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While most hospital and health systems are reworking their executive incentive plans, only 16% eliminated bonus payouts entirely this year as COVID-19 roils the healthcare industry and the broader economy. COVID-19 has had varied impacts on providers based on their market, eligibility for relief funding, and structure. The aggregate toll on the industry is significant, drawing scrutiny on rising base salaries or incentive payouts.

Organizations that furlough, lay off, or reduce the pay or incentives for lower-level staff while keeping executive bonus payouts intact, could damage their reputation, executive pay experts said. “In my view, executives should not be receiving bonuses until some actions have been reversed for the broader workforce,” said Ed Steinhoff, a managing director at executive compensation consulting firm Pearl Meyer. “Some will argue that they have worked hard to achieve certain nonfinancial metrics and should award executives, but the optics of doing so are pretty poor.”

If an executive leaves an organization because they aren’t earning a $30,000 bonus this year, that may not be a person the company wants on the team, Steinhoff said.

A lot of hospital board members have called after work hours to discuss how to handle discretionary bonuses, said Steve Sullivan, a managing director at Pearl Meyer. If awards are doled out, they will likely be a fraction of the original target, he said.

“There has to be some sense of equity,” Sullivan said. “If there were a lot of furloughs and the organization isn’t hiring people back now—or from what I hear they are starting to furlough again—it is awfully tough to offer discretionary awards.”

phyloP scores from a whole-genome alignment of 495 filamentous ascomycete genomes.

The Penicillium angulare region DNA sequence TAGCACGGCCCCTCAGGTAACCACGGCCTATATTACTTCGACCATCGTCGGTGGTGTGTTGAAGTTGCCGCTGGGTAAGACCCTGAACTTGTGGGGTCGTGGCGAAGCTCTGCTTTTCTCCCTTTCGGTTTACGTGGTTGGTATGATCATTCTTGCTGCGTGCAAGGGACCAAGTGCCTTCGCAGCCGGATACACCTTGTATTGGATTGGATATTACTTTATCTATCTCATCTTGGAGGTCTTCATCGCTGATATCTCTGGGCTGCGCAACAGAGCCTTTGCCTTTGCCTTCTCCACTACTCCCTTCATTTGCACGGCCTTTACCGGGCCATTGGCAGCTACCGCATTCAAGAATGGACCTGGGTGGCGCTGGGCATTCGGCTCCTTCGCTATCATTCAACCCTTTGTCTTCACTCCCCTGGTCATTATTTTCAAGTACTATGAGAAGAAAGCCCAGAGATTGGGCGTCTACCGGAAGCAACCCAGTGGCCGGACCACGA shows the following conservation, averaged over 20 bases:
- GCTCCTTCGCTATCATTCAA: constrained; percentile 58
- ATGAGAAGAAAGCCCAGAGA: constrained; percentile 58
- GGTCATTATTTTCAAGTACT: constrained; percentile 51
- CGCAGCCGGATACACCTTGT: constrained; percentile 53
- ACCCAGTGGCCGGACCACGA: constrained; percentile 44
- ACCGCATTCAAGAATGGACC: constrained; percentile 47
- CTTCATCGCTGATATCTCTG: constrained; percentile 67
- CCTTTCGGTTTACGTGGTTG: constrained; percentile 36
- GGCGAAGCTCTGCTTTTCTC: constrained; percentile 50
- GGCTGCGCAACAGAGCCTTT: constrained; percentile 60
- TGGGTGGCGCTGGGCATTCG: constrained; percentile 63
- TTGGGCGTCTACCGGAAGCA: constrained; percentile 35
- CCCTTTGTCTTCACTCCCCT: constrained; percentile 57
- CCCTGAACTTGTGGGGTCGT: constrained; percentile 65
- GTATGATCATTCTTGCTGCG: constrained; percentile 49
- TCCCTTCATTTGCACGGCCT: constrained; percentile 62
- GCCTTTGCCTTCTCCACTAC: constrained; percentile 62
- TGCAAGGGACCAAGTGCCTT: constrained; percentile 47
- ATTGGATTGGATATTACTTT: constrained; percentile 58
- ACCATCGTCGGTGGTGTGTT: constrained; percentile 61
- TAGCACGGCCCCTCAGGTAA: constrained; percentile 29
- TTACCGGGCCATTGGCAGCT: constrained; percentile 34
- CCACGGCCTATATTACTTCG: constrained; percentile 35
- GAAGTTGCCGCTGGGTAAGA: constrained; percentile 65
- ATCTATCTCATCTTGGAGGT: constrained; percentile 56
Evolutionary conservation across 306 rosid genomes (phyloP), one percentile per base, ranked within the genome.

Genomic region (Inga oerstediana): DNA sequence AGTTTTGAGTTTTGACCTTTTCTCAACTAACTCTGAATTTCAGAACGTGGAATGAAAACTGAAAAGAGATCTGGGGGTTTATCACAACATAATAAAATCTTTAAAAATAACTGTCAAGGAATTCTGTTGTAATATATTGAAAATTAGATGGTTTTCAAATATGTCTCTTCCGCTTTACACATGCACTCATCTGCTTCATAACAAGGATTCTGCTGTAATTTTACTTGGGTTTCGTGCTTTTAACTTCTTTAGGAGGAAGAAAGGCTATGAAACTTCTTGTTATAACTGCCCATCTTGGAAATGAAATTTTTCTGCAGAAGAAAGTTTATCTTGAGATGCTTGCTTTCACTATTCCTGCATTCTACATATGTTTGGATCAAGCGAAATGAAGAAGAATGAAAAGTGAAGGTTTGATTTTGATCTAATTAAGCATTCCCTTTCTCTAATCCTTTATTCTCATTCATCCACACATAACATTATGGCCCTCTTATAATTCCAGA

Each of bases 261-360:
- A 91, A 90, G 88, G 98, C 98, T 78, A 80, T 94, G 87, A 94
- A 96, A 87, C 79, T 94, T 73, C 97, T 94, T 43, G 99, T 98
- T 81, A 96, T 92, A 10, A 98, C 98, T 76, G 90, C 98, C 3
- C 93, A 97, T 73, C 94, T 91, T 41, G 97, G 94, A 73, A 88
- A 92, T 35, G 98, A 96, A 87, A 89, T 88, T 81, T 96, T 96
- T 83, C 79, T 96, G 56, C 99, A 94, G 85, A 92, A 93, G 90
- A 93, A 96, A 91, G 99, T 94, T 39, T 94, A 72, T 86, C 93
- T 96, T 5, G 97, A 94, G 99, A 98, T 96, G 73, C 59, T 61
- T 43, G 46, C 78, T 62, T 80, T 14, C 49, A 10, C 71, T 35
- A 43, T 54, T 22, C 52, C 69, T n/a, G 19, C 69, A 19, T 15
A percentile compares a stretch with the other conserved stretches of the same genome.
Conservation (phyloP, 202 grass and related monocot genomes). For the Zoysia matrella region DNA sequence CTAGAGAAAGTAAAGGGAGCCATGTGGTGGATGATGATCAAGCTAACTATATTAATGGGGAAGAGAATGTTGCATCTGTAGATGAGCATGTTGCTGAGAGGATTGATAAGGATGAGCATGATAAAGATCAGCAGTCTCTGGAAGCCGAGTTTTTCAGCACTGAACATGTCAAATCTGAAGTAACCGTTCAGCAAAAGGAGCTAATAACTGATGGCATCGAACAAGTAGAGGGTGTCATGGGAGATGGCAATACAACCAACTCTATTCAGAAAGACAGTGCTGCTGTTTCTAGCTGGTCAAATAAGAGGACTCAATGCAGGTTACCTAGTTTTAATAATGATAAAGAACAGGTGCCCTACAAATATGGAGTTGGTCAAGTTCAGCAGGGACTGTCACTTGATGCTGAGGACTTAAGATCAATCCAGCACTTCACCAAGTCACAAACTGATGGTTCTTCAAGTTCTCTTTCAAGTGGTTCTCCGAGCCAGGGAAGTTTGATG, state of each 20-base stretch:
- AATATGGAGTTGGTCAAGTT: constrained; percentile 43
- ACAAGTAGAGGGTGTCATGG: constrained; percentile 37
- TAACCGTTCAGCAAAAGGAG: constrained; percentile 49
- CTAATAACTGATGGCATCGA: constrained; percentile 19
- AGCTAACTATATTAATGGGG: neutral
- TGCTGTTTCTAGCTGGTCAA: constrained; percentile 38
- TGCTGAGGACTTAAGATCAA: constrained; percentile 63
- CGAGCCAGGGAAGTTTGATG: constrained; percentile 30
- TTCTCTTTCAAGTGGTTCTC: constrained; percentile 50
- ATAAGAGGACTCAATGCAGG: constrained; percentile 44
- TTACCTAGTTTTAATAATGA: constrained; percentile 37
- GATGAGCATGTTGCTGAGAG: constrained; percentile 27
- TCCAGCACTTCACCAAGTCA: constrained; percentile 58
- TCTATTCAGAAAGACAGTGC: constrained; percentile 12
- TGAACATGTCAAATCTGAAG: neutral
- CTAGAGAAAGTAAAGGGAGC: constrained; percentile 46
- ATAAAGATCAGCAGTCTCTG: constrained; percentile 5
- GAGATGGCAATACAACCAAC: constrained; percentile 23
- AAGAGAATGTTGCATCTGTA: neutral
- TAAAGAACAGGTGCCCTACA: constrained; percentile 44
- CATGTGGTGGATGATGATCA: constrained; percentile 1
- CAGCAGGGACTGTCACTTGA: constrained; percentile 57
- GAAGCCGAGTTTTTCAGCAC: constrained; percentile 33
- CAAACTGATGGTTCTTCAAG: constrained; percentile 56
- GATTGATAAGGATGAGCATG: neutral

Many of the providers that were cutting executive salaries were typically also furloughing staff, Sullivan said, demonstrating that they are sharing the burden.

Generally, executives seem to be sharing more of the burden via pay cuts than in past recessions, Steinhoff said.

“The healthcare industry has been moving a long time toward more pay being at risk; that may stabilize or plateau I suppose,” Steinhoff said. “COVID-19 makes it nearly impossible to set targets and administer variable pay, so we may see comp committees rely on base salaries and resort to having a discretionary rewards program.”

Looking ahead, providers should still track executives’ and company-wide performance against original incentive thresholds, Sullivan said. A lot of boards still want to offer some type of bonus, albeit a smaller one, and it will be good to have some benchmarks to see how executives and companies rose of to the occasion or fell short, he said.

“Then they can see how well they are doing on patient satisfaction, engagement, safety, clinical quality and other areas to help the committee come up with some type of variable pay,” Sullivan said.

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